Joule in the Crown

By The Metric Maven

The creators of the television series Futurama had a question about money in the future. Would there be any? After deciding there probably would be, they speculated about what form the currency might take. An early suggestion for a currency basis was the joule, but in the end they opted for the dollar. The joule seemed like a much better idea to me, what is more important to the “modern” world than energy? Energy has made life luxuriant when compared with the life our forefathers (and foremothers) experienced. The joule is the unit of energy in the metric system and would be universally recognized—well except in one country.

Recently a fellow from the local energy company knocked on my door and announced he needed to work on the gas meter. Apparently in the mid-1990’s a wireless reader was installed so it could be read remotely. The battery was at the end of its life and so it was to be replaced. I watched as the technician unscrewed the existing meter module, which has its units in cubic feet. He then replaced it with an identical module, which in the year 2014 still reads out in cubic feet of gas.

My utility company sends me a bill for energy usage each month. The word energy is even in their corporate name. Below is a scan of a recent bill’s comparison information section:

The gas and electric energy usage is offered in Kwh per month and in therms respectively. The Kwh stands for kilowatt-hours. A watt is a joule per second, so multiplying a value in watts by hours is pigfish talk. The recognized unit of time in SI is the second. For this bill, the first energy value given is 928 Kwh for the electrical energy used, but energy is internationally described in joules. When all the conversions are done, the electrical energy used for the month in SI is 3341 megajoules.

The natural gas usage is assumed to be in Therms. So what is a therm?  Well, in the US, it’s 100 000 BTU, and BTU are British Thermal Units, but not the British Thermal units used by the British, those are a bit different. These are American British Thermal Units—you know—the patriotic kind. Gas meters don’t directly measure the energy delivered, but instead the volume of gas delivered. According to Wikipedia:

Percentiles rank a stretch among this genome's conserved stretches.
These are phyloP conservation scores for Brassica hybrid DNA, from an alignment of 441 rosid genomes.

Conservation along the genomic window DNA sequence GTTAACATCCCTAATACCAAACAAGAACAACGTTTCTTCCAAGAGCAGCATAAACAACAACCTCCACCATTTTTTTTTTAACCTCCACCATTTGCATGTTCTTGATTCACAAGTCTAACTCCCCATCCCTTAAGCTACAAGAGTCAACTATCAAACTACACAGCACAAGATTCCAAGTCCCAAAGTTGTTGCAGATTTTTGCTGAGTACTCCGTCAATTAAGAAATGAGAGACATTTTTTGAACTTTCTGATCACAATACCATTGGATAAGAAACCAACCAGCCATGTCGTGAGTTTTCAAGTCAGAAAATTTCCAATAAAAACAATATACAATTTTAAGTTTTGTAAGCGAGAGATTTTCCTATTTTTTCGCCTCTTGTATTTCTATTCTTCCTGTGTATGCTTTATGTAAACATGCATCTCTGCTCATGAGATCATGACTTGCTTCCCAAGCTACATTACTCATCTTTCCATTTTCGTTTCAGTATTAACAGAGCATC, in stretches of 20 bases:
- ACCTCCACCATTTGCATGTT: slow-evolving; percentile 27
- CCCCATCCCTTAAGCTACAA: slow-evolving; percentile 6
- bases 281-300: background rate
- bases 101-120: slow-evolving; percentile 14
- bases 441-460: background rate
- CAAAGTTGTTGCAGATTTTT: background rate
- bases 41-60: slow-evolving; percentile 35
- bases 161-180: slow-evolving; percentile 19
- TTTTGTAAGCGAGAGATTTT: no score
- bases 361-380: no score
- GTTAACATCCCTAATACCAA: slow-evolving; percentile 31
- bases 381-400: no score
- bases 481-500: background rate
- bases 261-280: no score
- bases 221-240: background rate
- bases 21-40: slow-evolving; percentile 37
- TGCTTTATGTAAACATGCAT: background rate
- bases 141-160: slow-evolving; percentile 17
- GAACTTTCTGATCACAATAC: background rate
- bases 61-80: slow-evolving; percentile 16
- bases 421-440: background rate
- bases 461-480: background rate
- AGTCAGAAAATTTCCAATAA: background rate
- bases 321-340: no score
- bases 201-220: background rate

Since (Natural Gas) meters measure volume and not energy content, a therm factor is used by (Natural) gas companies to convert the volume of gas used to its heat equivalent, and thus calculate the actual energy use. The therm factor is usually in the units therms/CCF. It will vary with the mix of hydrocarbons in the natural gas. Natural gas with a higher than average concentration of ethane, propane or butane will have a higher therm factor. Impurities, such as carbon dioxide or nitrogen, lower the therm factor.

The volume of the gas is calculated as if it was measured at standard temperature and pressure (STP). The heat content of natural gas is solely dependent on the composition of the gas, and is independent of temperature and pressure.

Therms “Explained” for Consumers.  It is noted that 10 therms is a decatherm (Dth) and not a dth as one might expect. This is very “metricy” sounding but clearly not metric. Therms are BTUs  (click to enlarge)

So we have to have a temperature correction, and apply a therm factor which is in therms/CCF. So what is a CCF?  Well, it’s centium cubic feet or 100 cubic feet. So  the first C is the roman numeral C and stands for 100. The second identical C stands for the word cubic and F is for foot. It is sometimes alternatively written as Ccf. MCF is also used for 1000 cubic feet. The M standing for the Roman numeral for 1000 The correction factor is used to calculate the value as if it were at STP (i.e. standard temperature and pressure). Obviously, accurate values for temperature are important in determining accurate values of natural gas usage. I assume that the average daily temperature has some relationship to this required correction factor. It does not have an obvious entry on my bill. Here is what my energy company states:

Therm Multiplier

Gas usage is defined in Therms, a measure of the heat, or energy content of natural gas in a billing period. One Therm equals 100,000 British Thermal Units (Btu). The energy content of gas changes depending on its source, the altitude and temperature at which it is delivered. After your meter measures your usage by volume (in hundreds of cubic feet and appearing on your bill as “Measured Usage”), this volume is multiplied by the Therm Multiplier to determine the units of energy consumed.